FL LB Darrin Kitchens will visit Michigan in January. The Wolverines are joined by the Florida Gators in his recent offer, so he's a prospect on the rise. He plans to commit to a school before making any visits, so unless the coaching staff really likes him, he probably won't ever come up to Ann Arbor.
- FL RB Corvin Lamb, a longshot to land at Michigan at this point anyway, has committed to Louisville.
- PA DT Sharrif Floyd can finally be completely removed from the board, as he's narrowed his choices to a group of 5 that doesn't include Michigan.
- MN DT Beau Allen has committed to Wisconsin. He is a 3-technique interior lineman, so Michigan didn't have a strong need for him anymore.
- MS DE Wayne Dorsey, a JuCo who Michigan was only kinda-sorta involed with, signed with Ole Miss.
- CA WR Kenny Stills and CA LB Tony Jefferson, picked Oklahoma, as expected.
- FL CB Travis Williams, who tried to commit to Michigan in the summer but was turned away, has committed to MIami (Not That Miami).
- CA S Dietrich Riley will not consider Michigan among his finalists.
- AZ S Marquis Flowers does not have Michigan in his final group.
- Cullen Christian's teammate and pal PA S Brandon Ifill committed to Pitt.
The Hopson Ripples
Michigan linebacker coach Jay Hopson will move on to Memphis, where he'll be the defensive coordinator. According to Rivals, he was the primary recruiter for the Talbott brothers and TX RB Tony Drake. It doesn't seem like those commitments are in jeopardy, since DT Terry Talbott solidified his Michigan commitment after visiting for the Ohio State game.
As far as Drake goes, there have been no rumblings of a decommitment, but there has been a bit of talk that he still hasn't qualified through the NCAA Clearinghouse. At this point, he's more of a risk to end up not playing college football at all in 2010 than at a different school.
Torrian Wilson (mentioned above) was receiving in-home visits from Hopson, so it's unclear whether the departure will affect Michigan's chances of landing the lineman. Tony Grimes and Clarence Murphy also had Hopson as their primary recruiter, so it's unclear if their commitments are still a mere formality. I'll have to do more digging to see which other uncommitted 2010 prospects Hopson was recruiting.
On to the Next One
With the 2010 class all but wrapped up, let's shift focus to 2011.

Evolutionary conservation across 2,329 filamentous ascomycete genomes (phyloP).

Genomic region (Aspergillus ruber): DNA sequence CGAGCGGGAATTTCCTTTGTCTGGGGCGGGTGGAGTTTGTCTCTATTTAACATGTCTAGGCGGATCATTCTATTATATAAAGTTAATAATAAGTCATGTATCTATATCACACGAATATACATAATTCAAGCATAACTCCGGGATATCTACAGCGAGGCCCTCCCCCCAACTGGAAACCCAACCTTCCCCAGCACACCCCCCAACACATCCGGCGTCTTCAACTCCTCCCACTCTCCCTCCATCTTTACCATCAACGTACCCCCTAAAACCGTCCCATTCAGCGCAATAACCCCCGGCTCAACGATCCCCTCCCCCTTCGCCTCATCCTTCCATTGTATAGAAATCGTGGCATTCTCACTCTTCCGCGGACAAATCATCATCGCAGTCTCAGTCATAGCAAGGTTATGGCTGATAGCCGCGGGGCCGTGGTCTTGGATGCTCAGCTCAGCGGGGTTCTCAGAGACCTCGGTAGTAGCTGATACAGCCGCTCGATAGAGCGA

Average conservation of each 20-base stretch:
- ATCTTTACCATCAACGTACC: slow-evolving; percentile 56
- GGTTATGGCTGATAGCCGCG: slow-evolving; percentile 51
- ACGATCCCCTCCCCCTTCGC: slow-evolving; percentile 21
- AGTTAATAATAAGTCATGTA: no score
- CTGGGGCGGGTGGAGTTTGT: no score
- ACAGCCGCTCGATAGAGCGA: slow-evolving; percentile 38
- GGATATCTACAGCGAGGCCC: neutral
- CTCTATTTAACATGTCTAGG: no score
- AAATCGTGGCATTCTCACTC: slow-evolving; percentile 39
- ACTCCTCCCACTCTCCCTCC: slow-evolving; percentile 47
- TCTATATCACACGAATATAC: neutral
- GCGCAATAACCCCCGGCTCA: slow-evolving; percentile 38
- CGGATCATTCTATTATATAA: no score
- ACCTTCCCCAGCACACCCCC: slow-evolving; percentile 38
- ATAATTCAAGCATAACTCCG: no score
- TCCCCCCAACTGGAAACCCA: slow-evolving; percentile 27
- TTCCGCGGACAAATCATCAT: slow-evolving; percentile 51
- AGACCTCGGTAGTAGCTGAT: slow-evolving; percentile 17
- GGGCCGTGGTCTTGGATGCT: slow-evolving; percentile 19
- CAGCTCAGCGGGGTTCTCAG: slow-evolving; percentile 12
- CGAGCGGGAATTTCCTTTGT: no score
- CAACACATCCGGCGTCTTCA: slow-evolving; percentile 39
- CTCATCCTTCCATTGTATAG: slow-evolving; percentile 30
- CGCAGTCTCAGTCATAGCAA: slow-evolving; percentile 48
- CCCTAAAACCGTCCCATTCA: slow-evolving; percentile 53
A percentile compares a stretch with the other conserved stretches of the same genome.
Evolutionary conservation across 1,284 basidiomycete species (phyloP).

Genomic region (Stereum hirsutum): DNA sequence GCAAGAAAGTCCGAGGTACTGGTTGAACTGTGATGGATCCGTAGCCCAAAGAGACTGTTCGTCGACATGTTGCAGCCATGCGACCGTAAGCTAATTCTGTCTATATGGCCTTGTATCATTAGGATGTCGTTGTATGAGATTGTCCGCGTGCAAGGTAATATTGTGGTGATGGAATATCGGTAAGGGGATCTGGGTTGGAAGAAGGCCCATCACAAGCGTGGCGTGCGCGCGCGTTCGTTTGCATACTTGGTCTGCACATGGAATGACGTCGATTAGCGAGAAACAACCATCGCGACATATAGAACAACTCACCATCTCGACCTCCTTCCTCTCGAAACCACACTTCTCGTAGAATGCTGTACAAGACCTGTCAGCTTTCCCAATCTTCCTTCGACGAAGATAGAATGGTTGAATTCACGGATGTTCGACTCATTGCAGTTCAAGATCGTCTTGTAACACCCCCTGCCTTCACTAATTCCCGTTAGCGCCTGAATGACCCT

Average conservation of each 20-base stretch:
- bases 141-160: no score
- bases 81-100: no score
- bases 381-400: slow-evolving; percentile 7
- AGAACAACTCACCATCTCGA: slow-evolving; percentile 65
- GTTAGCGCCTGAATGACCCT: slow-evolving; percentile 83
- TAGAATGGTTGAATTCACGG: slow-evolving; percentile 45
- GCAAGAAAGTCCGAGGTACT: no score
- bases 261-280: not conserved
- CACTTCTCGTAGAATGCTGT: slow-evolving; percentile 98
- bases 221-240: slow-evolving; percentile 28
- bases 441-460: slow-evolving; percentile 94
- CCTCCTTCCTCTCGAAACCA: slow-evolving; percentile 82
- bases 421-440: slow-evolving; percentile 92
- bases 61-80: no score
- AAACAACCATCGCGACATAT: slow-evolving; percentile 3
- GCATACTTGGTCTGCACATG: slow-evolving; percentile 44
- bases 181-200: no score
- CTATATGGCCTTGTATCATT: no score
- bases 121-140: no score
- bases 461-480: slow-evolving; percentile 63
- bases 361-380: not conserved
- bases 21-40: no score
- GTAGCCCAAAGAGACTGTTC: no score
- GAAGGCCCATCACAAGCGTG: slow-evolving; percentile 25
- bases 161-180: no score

MI RB Justice Hayes likes Michigan, Michigan State, and Northwestern, according to Sam Webb in the Detroit Free Press. He enjoyed Michigan's camp last summer:
"I stayed (at the Michigan camp) for three days," he said. "They told me to stay for one day, but I wanted to see what their dorms were like. It was very nice. Throughout those three days I was able to bond with Coach Rodriguez, Coach Jackson, and all the coaches. They were tough on me. Even though it was a camp, they were still tough on me like I was one of their players (laughing). I liked that. It was a fun experience."
But sees that Michigan State has so many disciplinary issues that he'd be able to climb the depth chart quickly (seriously!):
"Michigan State has been losing players like flies in the discipline areas, so that's opening spots on the depth chart," said Hayes.
RENEGADE PROGRAM, BRAH! Hayes prefers to play in a pro-style offense, because it would get him the ball more. He's apparently unaware that not all spreads are the same, and MIchigan's goal is to run it as much as possible.
ESPN's Gerry Hamilton reports that OH LB Trey DePriest will be a big target, not only for Michigan and Ohio State, but perhaps across the entire country:
On the recruiting front, Ohio State, Alabama, Virginia Tech, Oklahoma, North Carolina, Michigan, Cincinnati and Pittsburgh have stepped up with offers. This past season, he made unofficial visits to Cincinnati, Ohio State and Michigan.
DePriest was impressed with the crowd at Michigan Stadium for the Ohio State-Michigan game.
"It was live up there," he said.
He also says that he wants to go somewhere that he can play early. With Michigan's depth chart at linebacker, he could probably freakin' start as a true freshman.
The same article confirms that Michigan will indeed pursue TX S Sheroid Evans (pictured at right). Evans should be a top player in the state of Texas, but he hails from the same school as current Wolverines Brandon Herron, Troy Woolfolk, and Darryl Stonum, giving Michigan a connection. He is a blazer who is still developing position-specific skills, but would be a hell of a grab for the Wolverines.
Another safety Michigan is going after is OH S Ron Tanner, but things don't sound promising from the start:
"Growing up I was a big-time fan of the Bucks, but after experiencing the (Michigan-Western Michigan) game, I really like Michigan," Tanner said during the fall. "I like how you can see everything when you're on the field. At the Horseshoe, the fans are sitting up real high. In the Big House it was like the fans may be a little closer. It doesn't seem like people all the way up into the sky."
Michigan is chasing the Buckeyes for Tanner, but they have a chance to catch up before Ohio State offers.
This qualifies as big enough news.
The twitters are reporting that linebackers coach Jay Hopson is expected to get the defensive coordinator job at Memphis. Dienhart:
Michigan LB coach Jay Hopson has been tabbed to be Memphis defensive coordinator.